Eventually we are directed to the door, and perhaps there will be a ladder, the one like we read about a few weeks back, Jacobs ladder, where the angels were ascending and descending. And, as we go out the door and begin to climb this ladder to paradise, there are new faces coming in the front door that in time will centime in the works that you worked on, or perhaps be directed to a new work, a new project. The Apostle Paul tells us that some of us are called to start new things, to do the work of a mission developer, and some of us are called to continue the work that others have started. Paul warns us to be careful how we build. The ministries do not belong to us. Our gifts, time and resources as stewards, are given to us to share with others, to build up the church, to consider others as more important than ourselves, and to take on the mantle of leadership. This mantle of privilege and responsibility is for everyone. And Jesus also tells us to carry purses that will never wear out.
Even when we walk out the passageway behind the altar to your heavenly home, your purse will benefit others in the church in the form of endowments, or a purse that is full of good works, leaving your fingerprints on the lives you have touched through teaching, pastoral care or in so many other creative and wonderful works.
This is what Jesus means when he says carry a purse that will never wear out. No-one will ever take your place. They may take over your place of ministry, but your personality and your hand is imprinted on your work and will be evident and left for others to see. As ministry continues new handprints are introduced, new personalities emerge and shape things.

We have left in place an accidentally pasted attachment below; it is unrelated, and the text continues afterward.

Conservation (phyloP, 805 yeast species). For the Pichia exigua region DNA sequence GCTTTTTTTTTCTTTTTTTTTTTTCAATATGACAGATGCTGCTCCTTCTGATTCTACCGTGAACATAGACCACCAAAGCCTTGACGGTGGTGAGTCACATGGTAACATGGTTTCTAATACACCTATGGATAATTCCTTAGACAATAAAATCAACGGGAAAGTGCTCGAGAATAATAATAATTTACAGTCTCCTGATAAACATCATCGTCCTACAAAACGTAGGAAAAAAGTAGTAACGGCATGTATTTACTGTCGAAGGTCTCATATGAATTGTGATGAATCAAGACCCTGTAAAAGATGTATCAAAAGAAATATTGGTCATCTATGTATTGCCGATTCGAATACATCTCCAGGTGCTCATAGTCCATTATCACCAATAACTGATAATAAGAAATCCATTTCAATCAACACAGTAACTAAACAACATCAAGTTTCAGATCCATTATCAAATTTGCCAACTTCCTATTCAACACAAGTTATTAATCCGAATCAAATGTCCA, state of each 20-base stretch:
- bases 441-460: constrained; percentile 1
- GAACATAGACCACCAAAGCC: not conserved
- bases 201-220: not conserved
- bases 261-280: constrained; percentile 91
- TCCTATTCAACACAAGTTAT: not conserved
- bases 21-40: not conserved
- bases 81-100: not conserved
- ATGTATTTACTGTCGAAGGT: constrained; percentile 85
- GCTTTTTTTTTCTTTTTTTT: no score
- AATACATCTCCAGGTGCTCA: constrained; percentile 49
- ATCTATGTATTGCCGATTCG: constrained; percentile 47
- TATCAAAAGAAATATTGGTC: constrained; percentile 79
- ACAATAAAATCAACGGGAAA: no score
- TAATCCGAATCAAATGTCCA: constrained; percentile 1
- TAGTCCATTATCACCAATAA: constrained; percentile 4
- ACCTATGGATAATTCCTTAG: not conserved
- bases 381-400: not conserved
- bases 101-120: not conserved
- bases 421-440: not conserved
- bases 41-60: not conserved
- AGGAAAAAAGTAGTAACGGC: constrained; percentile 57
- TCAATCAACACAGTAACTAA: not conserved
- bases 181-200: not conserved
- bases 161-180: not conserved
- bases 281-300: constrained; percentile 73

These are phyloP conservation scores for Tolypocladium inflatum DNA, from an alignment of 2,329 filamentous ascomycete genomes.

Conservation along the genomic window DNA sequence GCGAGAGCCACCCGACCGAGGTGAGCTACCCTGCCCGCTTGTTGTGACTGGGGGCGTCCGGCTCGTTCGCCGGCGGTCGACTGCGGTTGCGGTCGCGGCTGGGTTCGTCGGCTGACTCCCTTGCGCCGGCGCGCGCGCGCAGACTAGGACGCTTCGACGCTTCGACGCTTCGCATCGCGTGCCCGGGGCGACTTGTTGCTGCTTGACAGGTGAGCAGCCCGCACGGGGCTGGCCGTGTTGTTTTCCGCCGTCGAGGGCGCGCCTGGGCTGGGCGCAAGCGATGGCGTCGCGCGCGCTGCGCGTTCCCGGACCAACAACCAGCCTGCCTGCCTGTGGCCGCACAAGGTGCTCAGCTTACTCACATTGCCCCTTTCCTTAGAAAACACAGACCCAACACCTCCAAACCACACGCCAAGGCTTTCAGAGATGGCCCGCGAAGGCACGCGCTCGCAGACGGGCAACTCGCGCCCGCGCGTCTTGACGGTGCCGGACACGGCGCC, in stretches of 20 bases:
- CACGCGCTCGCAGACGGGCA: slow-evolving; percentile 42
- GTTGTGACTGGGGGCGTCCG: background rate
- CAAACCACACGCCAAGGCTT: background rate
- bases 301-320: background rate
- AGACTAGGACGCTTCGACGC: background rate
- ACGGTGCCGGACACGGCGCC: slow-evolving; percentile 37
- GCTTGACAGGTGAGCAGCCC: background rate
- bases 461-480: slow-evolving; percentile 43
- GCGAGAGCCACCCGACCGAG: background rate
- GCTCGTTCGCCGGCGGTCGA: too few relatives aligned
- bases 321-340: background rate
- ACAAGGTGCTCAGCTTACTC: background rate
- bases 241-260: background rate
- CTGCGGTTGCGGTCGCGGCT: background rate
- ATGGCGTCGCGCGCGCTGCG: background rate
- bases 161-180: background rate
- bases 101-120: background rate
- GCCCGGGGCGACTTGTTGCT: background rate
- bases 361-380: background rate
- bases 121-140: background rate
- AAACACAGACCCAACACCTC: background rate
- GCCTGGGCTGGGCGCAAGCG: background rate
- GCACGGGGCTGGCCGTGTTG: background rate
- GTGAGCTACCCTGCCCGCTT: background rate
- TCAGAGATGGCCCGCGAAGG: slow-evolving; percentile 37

Just as your personality and ministry is unique, so is the personality of a local parish. The way we approach ministry and the types of ministry we are involved in at St. Alban’s is different than First Presbyterian, St. Dunstan’s or St. John’s Lutheran. We can learn from others and identify with them, and they can learn from us. We need to be careful in bragging about our parish and how we do things. Ministries are different, but we are all part of this great cloud of witnesses.
New people will take our place, to be taught, fed and cared for, to find their place in the church, and they too will be the new teachers, caregivers, responsible stewards and leaders, and will continue to work on ministries that others have started before their time.
Someday we too will be called to exit the building to climb the ladder to glory, and people will come into the doors of this massive stadium on All Saints Day and remember you, their fathers, mothers, grandparents, aunts, uncles, children, loved ones and friends that have gone on before us on this journey toward the New Jerusalem, whose maker and architect is God.